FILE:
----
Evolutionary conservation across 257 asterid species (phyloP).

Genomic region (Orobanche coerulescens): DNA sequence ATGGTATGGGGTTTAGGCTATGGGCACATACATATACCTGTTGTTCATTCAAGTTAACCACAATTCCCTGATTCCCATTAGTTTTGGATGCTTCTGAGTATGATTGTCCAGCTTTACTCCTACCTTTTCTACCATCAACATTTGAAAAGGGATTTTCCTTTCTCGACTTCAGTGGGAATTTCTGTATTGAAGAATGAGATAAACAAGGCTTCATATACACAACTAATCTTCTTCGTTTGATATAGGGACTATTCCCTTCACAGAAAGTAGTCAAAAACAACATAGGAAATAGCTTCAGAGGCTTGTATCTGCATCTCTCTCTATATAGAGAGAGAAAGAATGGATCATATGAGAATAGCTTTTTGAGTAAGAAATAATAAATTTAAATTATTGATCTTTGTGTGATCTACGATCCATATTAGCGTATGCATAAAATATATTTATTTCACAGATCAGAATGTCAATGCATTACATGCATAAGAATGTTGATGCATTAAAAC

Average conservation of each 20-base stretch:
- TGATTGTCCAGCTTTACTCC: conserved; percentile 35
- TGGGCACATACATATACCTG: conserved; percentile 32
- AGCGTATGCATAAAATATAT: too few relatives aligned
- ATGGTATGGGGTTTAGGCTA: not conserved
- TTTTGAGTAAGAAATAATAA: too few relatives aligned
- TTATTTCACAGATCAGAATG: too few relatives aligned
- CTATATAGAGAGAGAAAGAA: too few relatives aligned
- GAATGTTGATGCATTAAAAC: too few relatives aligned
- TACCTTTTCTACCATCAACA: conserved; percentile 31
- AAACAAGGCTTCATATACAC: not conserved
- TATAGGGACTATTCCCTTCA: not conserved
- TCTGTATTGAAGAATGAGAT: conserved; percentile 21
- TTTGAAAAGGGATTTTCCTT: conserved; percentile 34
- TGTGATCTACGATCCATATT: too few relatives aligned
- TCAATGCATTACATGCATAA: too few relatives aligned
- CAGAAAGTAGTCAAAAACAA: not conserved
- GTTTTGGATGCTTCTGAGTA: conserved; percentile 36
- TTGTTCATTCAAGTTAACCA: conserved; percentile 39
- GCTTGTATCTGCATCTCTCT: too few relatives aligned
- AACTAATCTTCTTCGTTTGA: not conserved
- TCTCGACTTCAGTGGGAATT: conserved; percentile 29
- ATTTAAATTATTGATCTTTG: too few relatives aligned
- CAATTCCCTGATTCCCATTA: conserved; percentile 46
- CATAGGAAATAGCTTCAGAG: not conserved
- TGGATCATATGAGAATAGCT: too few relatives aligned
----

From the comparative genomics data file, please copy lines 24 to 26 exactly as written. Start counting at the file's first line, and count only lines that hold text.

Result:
- TCTCGACTTCAGTGGGAATT: conserved; percentile 29
- ATTTAAATTATTGATCTTTG: too few relatives aligned
- CAATTCCCTGATTCCCATTA: conserved; percentile 46